A West Virginia jury has awarded a retired bakery worker $155,000 in an Actos bladder cancer lawsuit, finding that the maker of the controversial diabetes drug, Takeda Pharmaceuticals, destroyed evidence necessary for the plaintiff to prove that side effects of Actos caused him to develop bladder cancer. The case is the latest in a series of Actos lawsuits filed against Takeda over allegations that the drug company failed to warn consumers and healthcare providers about the risk of bladder cancer linked to Actos. In the Actos lawsuit recently filed by Richard Myers, it was also alleged that Takeda Pharmaceuticals intentionally destroyed documents regarding the alleged link between Actos and bladder cancer side effects.
Concerns about a potential connection between the use of Actos and bladder cancer complications were first raised in 2010, at which point thousands of drug injury lawsuits were filed across the country, on behalf of former Actos users who were diagnosed with bladder cancer or other injuries. In the eighth Actos case to go to before a jury, and the fifth resulting in a verdict for the plaintiff, the West Virginia jury found that Takeda failed to preserve important evidence regarding the potential connection between Richard Myers’ Actos use and his bladder cancer diagnosis, awarding the former bakery worker compensatory damages in the amount of $155,000.
In addition to Actos bladder cancer complaints pending in various state courts across the country, Takeda Pharmaceuticals faces more than 3,500 Actos lawsuits that have been consolidated before U.S. District Judge Rebecca Doherty in the Western District of Louisiana, as part of an MDL (multidistrict litigation). All of the Actos complaints raise similar allegations that Takeda withheld important information about the potential link between Actos and bladder cancer side effects, with many also accusing the drug maker of acting in bad faith and failing to preserve critical documents relevant to the Actos bladder cancer cases, even though Takeda was aware of pending litigation.
As more information comes to light about the alleged link between Actos and bladder cancer, Actos lawyers throughout the United States are investigating claims filed on behalf of former Actos users who have been diagnosed with the potentially deadly disease. If you believe you have been adversely affected by side effects of Actos, such as bladder cancer, our consumer advocates at the Consumer Justice Foundation can help. We are committed to protecting the rights of consumers harmed by side effects of dangerous pharmaceutical drugs, and can help put you in touch with a knowledgeable product liability lawyer who has experience handling Actos bladder cancer claims.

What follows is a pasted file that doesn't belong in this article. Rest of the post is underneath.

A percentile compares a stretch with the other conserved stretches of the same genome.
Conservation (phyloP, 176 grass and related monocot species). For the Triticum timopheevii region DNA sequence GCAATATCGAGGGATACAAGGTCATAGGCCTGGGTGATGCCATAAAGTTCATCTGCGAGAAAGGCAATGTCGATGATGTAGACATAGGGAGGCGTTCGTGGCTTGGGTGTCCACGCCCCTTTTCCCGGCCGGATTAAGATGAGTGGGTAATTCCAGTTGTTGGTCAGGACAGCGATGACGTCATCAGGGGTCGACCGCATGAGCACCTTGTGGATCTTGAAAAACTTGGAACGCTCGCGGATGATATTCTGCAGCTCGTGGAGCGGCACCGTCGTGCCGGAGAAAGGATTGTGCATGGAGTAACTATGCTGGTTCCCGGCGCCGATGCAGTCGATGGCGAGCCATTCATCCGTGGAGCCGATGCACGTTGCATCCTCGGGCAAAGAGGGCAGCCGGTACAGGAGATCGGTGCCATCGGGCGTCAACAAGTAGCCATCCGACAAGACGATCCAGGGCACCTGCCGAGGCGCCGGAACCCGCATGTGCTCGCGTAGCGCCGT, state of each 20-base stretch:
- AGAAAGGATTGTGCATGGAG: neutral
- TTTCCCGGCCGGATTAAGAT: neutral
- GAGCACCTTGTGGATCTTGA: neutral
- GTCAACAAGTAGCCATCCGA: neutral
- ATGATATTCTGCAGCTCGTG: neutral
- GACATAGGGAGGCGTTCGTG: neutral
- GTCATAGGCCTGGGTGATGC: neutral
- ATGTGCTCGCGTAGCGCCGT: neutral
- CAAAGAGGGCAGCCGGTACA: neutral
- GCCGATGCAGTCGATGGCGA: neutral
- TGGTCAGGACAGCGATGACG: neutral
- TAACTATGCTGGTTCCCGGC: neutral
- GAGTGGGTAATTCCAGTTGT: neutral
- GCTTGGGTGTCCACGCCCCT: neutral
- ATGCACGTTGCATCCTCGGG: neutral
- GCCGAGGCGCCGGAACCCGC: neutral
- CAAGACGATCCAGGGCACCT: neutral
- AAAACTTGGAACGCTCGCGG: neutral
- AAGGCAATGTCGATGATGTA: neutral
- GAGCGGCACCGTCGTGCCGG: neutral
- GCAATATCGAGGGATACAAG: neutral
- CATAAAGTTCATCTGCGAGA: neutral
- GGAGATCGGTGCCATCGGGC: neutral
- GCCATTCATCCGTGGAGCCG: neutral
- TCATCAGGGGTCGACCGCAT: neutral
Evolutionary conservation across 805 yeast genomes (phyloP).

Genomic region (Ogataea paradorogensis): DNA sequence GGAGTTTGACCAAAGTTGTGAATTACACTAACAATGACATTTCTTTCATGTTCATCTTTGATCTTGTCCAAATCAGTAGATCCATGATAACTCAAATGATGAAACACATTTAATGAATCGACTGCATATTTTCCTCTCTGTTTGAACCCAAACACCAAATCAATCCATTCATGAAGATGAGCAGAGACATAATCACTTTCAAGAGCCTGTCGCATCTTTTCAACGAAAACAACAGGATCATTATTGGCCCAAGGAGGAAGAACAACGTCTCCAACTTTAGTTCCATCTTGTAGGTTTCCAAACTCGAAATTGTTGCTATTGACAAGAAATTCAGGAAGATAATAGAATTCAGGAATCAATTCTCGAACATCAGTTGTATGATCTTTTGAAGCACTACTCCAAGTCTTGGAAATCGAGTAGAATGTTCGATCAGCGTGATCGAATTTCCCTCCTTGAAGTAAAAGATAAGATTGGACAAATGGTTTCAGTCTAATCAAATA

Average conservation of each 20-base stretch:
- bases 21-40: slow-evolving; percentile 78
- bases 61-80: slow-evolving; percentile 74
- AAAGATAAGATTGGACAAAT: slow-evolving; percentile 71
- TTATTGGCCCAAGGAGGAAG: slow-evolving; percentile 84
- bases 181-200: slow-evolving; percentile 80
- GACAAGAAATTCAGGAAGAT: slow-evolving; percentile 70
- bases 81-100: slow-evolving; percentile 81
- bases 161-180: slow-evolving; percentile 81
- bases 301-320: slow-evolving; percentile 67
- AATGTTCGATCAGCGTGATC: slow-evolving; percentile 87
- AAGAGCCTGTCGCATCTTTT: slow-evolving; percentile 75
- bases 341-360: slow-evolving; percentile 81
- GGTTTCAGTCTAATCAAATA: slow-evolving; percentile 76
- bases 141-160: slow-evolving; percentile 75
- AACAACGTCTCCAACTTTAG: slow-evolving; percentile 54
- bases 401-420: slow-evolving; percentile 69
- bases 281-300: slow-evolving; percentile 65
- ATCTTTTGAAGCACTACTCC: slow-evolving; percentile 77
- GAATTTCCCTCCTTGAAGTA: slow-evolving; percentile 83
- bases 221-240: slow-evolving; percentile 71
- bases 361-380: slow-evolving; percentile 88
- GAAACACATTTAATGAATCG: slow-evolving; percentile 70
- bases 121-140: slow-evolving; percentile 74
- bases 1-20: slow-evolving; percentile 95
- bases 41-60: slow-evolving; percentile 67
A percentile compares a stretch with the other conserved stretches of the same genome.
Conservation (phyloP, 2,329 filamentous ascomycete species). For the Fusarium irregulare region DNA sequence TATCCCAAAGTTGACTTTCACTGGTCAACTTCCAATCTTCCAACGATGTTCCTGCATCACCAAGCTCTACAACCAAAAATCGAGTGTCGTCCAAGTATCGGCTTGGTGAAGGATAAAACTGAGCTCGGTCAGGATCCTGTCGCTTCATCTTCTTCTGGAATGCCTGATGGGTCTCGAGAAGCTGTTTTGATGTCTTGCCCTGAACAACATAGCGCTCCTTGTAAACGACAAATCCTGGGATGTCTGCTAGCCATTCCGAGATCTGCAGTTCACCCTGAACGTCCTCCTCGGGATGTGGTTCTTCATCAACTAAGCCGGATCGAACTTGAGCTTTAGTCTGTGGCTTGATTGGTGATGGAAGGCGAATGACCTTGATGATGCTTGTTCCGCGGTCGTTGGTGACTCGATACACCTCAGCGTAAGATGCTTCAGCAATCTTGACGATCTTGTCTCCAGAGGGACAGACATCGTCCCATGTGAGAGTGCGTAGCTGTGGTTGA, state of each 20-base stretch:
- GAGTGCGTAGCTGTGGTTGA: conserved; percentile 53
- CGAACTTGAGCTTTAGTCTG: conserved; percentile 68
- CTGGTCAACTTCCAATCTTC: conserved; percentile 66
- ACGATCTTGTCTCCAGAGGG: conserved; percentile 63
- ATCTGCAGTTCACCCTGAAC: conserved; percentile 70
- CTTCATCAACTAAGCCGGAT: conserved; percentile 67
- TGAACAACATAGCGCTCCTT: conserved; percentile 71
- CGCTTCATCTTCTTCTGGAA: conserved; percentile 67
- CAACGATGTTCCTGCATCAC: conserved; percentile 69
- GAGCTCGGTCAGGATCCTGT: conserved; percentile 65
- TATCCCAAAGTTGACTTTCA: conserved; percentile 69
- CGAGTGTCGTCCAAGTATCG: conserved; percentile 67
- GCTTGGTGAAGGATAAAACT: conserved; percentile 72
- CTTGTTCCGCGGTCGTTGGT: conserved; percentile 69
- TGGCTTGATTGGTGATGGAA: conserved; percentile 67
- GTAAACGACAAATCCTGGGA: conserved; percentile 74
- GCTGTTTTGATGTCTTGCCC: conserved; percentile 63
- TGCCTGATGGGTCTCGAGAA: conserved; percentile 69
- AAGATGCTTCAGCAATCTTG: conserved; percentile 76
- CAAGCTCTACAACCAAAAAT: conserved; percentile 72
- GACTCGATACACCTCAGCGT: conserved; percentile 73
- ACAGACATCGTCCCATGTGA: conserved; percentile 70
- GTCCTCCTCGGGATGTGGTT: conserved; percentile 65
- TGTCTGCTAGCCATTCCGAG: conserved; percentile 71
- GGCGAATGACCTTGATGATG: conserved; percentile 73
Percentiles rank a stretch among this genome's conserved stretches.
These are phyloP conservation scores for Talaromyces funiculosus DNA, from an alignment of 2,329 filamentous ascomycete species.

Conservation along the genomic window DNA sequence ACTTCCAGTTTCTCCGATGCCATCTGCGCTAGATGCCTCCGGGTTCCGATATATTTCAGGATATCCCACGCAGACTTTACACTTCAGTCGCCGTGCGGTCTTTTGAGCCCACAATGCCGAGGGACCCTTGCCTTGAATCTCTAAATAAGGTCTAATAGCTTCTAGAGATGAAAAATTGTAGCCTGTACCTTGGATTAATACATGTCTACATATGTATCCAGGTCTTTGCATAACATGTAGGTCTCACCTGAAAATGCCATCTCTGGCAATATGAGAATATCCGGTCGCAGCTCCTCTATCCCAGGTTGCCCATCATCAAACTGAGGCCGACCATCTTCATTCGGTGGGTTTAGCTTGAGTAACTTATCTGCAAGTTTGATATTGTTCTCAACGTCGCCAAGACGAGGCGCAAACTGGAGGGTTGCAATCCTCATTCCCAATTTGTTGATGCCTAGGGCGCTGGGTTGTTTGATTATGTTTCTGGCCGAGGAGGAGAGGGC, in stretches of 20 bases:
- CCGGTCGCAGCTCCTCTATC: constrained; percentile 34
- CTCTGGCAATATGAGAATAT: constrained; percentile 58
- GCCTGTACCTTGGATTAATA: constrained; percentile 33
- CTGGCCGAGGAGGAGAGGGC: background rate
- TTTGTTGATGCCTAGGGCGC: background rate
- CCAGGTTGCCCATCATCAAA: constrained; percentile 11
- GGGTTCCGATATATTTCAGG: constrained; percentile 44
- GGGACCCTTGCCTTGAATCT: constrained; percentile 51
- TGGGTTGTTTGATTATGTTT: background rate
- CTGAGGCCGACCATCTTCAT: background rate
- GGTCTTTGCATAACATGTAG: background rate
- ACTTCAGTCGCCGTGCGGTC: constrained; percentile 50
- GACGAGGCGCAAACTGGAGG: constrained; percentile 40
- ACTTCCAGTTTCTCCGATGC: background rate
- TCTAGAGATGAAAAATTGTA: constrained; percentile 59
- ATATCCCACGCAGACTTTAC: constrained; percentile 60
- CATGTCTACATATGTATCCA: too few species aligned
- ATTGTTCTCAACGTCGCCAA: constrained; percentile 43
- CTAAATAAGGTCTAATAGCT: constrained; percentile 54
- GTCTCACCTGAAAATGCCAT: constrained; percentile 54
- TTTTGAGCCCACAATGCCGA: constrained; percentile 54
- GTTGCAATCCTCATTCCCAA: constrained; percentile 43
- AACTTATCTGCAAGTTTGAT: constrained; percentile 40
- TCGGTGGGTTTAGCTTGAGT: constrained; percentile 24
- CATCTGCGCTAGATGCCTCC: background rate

The federal judge presiding over all Actos bladder cancer lawsuits has denied a request by Eli Lilly and Takeda Pharmaceuticals to overturn a $9 billion award for damages returned in the first of thousands of federal Actos cases to go to trial earlier this year. In April, a federal jury ruled that the drug companies should pay Terrance Allen and his wife $1.5 million in compensatory damages and $9 billion in punitive damages, stemming from the drug makers’ failure to provide adequate warnings about the connection between Actos and bladder cancer side effects. If you took Actos in the past, and you have since been diagnosed with bladder cancer, contact a knowledgeable Actos bladder cancer attorney today to explore your possible compensation options.
The punitive damage award returned in the Allen’s bladder cancer trial was one of the largest ever in a pharmaceutical drug liability lawsuit, and was designed to punish Eli Lilly and Takeda for recklessly endangering the lives of consumers by concealing important information about the cancer risks associated with Actos use. Takeda filed post-trial motions seeking to overturn the Actos bladder cancer verdict, arguing that the ruling was “so excessive as to per se demonstrate passion and prejudice.” In an order issued on August 28, Judge Doherty denied the motion, indicating that the jury “acted within its role and discretion to attach whatever weight and make whatever reasonable inference it deemed appropriate when assessing the defendants’ conduct.”
The Allen’s Actos bladder cancer case was the first “bellwether” trial held before U.S. District Judge Rebecca Doherty, who is presiding over more than 3,500 Actos bladder cancer cases that have been consolidated for pretrial proceedings as part of a multidistrict litigation (MDL). The claims have all been centralized in the U.S. District Court for the Western District of Louisiana for coordinated pretrial proceedings, and a series of early “bellwether” trial dates have been scheduled to help the parties gauge how juries are likely to respond to certain testimony and evidence that may be repeated throughout the Actos bladder cancer litigation.
Although Actos became one of the most popular diabetes drug following its approval in 1999, concerns began to emerge as early as 2010 regarding the potential link between Actos and bladder cancer, and thousands of product liability lawsuits have been filed against Takeda and Eli Lilly in the years since. If you believe you have been adversely affected by bladder cancer side effects of Actos, our consumer advocates at the Consumer Justice Foundation can help. We are dedicated to protecting the rights of consumers harmed by dangerous pharmaceutical drugs, and can help put you in touch with a reputable Actos bladder cancer lawyer today.